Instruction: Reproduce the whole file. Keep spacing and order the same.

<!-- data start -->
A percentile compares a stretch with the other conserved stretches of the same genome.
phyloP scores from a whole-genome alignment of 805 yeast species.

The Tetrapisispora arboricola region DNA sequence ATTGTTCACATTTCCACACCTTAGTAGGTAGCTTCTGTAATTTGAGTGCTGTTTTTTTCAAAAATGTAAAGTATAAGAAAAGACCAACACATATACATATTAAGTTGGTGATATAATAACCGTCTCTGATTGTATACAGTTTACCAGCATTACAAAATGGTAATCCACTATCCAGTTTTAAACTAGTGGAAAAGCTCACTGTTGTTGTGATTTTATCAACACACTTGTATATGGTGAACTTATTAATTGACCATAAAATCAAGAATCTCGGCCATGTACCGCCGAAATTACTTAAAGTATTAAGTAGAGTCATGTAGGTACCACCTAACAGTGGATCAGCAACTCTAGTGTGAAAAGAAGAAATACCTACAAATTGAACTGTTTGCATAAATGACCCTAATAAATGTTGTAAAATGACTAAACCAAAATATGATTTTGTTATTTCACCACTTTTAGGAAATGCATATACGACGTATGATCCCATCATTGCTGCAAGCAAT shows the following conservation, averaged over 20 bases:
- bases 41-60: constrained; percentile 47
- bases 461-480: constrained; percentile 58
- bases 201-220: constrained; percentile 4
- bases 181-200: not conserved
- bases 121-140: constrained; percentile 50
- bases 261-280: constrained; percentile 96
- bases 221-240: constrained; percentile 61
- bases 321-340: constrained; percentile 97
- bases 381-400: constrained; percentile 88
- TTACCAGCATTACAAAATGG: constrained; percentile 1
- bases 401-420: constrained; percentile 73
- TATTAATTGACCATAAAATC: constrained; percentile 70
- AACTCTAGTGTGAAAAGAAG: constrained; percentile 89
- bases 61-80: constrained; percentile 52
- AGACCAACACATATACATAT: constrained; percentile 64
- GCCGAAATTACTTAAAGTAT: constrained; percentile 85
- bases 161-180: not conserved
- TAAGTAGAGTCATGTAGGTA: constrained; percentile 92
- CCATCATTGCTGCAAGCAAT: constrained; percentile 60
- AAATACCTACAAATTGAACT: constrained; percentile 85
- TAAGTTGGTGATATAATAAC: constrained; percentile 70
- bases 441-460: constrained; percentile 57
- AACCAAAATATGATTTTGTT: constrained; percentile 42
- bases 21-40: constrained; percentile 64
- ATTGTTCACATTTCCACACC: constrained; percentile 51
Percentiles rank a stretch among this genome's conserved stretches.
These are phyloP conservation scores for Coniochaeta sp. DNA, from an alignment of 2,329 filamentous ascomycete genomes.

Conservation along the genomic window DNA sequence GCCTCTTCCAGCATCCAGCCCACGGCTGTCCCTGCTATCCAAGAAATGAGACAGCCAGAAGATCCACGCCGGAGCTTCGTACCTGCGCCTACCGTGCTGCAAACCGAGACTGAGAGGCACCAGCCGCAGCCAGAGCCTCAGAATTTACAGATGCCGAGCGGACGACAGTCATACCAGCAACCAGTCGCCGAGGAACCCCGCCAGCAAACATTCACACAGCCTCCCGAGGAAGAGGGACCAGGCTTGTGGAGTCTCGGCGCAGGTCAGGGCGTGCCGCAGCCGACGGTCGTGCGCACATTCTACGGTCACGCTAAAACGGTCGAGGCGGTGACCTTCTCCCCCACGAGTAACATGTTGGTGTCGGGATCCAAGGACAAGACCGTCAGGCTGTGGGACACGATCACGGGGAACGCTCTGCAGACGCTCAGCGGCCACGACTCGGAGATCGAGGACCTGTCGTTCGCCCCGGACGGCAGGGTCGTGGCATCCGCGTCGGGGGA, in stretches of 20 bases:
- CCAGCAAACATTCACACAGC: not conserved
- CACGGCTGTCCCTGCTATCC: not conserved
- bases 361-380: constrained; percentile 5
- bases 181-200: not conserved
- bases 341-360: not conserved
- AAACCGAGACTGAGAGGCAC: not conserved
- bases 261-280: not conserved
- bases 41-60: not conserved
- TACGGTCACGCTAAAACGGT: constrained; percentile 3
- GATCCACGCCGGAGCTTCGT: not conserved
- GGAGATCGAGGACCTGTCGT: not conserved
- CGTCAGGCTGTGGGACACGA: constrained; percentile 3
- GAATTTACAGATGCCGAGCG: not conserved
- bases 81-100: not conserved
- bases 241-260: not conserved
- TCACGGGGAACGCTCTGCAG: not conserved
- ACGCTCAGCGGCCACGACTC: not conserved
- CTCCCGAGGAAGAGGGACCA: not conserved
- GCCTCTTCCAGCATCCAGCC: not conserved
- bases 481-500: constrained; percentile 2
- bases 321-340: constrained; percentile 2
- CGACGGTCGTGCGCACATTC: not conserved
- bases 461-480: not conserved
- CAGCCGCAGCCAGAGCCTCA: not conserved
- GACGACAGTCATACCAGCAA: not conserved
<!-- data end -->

A percentile compares a stretch with the other conserved stretches of the same genome.
phyloP scores from a whole-genome alignment of 805 yeast species.

The Tetrapisispora arboricola region DNA sequence ATTGTTCACATTTCCACACCTTAGTAGGTAGCTTCTGTAATTTGAGTGCTGTTTTTTTCAAAAATGTAAAGTATAAGAAAAGACCAACACATATACATATTAAGTTGGTGATATAATAACCGTCTCTGATTGTATACAGTTTACCAGCATTACAAAATGGTAATCCACTATCCAGTTTTAAACTAGTGGAAAAGCTCACTGTTGTTGTGATTTTATCAACACACTTGTATATGGTGAACTTATTAATTGACCATAAAATCAAGAATCTCGGCCATGTACCGCCGAAATTACTTAAAGTATTAAGTAGAGTCATGTAGGTACCACCTAACAGTGGATCAGCAACTCTAGTGTGAAAAGAAGAAATACCTACAAATTGAACTGTTTGCATAAATGACCCTAATAAATGTTGTAAAATGACTAAACCAAAATATGATTTTGTTATTTCACCACTTTTAGGAAATGCATATACGACGTATGATCCCATCATTGCTGCAAGCAAT shows the following conservation, averaged over 20 bases:
- bases 41-60: constrained; percentile 47
- bases 461-480: constrained; percentile 58
- bases 201-220: constrained; percentile 4
- bases 181-200: not conserved
- bases 121-140: constrained; percentile 50
- bases 261-280: constrained; percentile 96
- bases 221-240: constrained; percentile 61
- bases 321-340: constrained; percentile 97
- bases 381-400: constrained; percentile 88
- TTACCAGCATTACAAAATGG: constrained; percentile 1
- bases 401-420: constrained; percentile 73
- TATTAATTGACCATAAAATC: constrained; percentile 70
- AACTCTAGTGTGAAAAGAAG: constrained; percentile 89
- bases 61-80: constrained; percentile 52
- AGACCAACACATATACATAT: constrained; percentile 64
- GCCGAAATTACTTAAAGTAT: constrained; percentile 85
- bases 161-180: not conserved
- TAAGTAGAGTCATGTAGGTA: constrained; percentile 92
- CCATCATTGCTGCAAGCAAT: constrained; percentile 60
- AAATACCTACAAATTGAACT: constrained; percentile 85
- TAAGTTGGTGATATAATAAC: constrained; percentile 70
- bases 441-460: constrained; percentile 57
- AACCAAAATATGATTTTGTT: constrained; percentile 42
- bases 21-40: constrained; percentile 64
- ATTGTTCACATTTCCACACC: constrained; percentile 51
Percentiles rank a stretch among this genome's conserved stretches.
These are phyloP conservation scores for Coniochaeta sp. DNA, from an alignment of 2,329 filamentous ascomycete genomes.

Conservation along the genomic window DNA sequence GCCTCTTCCAGCATCCAGCCCACGGCTGTCCCTGCTATCCAAGAAATGAGACAGCCAGAAGATCCACGCCGGAGCTTCGTACCTGCGCCTACCGTGCTGCAAACCGAGACTGAGAGGCACCAGCCGCAGCCAGAGCCTCAGAATTTACAGATGCCGAGCGGACGACAGTCATACCAGCAACCAGTCGCCGAGGAACCCCGCCAGCAAACATTCACACAGCCTCCCGAGGAAGAGGGACCAGGCTTGTGGAGTCTCGGCGCAGGTCAGGGCGTGCCGCAGCCGACGGTCGTGCGCACATTCTACGGTCACGCTAAAACGGTCGAGGCGGTGACCTTCTCCCCCACGAGTAACATGTTGGTGTCGGGATCCAAGGACAAGACCGTCAGGCTGTGGGACACGATCACGGGGAACGCTCTGCAGACGCTCAGCGGCCACGACTCGGAGATCGAGGACCTGTCGTTCGCCCCGGACGGCAGGGTCGTGGCATCCGCGTCGGGGGA, in stretches of 20 bases:
- CCAGCAAACATTCACACAGC: not conserved
- CACGGCTGTCCCTGCTATCC: not conserved
- bases 361-380: constrained; percentile 5
- bases 181-200: not conserved
- bases 341-360: not conserved
- AAACCGAGACTGAGAGGCAC: not conserved
- bases 261-280: not conserved
- bases 41-60: not conserved
- TACGGTCACGCTAAAACGGT: constrained; percentile 3
- GATCCACGCCGGAGCTTCGT: not conserved
- GGAGATCGAGGACCTGTCGT: not conserved
- CGTCAGGCTGTGGGACACGA: constrained; percentile 3
- GAATTTACAGATGCCGAGCG: not conserved
- bases 81-100: not conserved
- bases 241-260: not conserved
- TCACGGGGAACGCTCTGCAG: not conserved
- ACGCTCAGCGGCCACGACTC: not conserved
- CTCCCGAGGAAGAGGGACCA: not conserved
- GCCTCTTCCAGCATCCAGCC: not conserved
- bases 481-500: constrained; percentile 2
- bases 321-340: constrained; percentile 2
- CGACGGTCGTGCGCACATTC: not conserved
- bases 461-480: not conserved
- CAGCCGCAGCCAGAGCCTCA: not conserved
- GACGACAGTCATACCAGCAA: not conserved